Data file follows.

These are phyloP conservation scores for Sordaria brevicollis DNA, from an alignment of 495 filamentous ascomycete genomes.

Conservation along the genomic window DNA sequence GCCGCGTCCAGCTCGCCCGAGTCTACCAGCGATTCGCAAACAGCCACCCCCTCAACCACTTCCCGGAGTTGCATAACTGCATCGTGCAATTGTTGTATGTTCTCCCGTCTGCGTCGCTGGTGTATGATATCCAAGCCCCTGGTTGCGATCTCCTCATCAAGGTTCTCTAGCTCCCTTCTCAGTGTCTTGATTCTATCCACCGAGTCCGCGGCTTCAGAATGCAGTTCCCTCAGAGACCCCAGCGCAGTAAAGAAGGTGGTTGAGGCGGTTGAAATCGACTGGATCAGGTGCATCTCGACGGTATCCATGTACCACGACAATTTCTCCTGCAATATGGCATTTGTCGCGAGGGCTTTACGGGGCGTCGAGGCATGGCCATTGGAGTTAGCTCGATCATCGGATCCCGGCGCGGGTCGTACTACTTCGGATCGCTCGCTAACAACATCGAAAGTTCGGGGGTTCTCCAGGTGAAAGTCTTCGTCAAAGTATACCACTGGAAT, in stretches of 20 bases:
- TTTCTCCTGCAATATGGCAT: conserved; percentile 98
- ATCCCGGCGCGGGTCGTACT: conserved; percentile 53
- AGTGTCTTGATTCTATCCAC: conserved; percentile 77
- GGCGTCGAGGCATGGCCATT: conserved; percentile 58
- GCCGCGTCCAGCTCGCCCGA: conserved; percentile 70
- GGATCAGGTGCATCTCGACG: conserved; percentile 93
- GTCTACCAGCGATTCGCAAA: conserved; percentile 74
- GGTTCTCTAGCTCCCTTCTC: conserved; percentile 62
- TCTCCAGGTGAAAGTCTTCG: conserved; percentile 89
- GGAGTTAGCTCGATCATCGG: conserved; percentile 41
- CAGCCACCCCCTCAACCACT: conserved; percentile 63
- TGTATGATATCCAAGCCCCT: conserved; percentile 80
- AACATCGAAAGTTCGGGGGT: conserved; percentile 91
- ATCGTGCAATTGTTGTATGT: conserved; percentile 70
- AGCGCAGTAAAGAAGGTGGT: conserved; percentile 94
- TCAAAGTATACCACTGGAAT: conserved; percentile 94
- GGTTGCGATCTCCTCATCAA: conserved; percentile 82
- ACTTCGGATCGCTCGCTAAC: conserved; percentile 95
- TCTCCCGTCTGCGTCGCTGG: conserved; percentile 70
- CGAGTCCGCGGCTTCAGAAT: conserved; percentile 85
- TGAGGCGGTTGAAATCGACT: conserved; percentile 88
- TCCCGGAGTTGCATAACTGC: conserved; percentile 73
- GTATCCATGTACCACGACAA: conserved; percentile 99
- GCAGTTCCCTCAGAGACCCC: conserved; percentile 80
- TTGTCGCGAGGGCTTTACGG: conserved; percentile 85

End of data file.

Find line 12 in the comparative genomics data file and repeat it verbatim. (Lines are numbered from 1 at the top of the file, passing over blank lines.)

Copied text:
- GGAGTTAGCTCGATCATCGG: conserved; percentile 41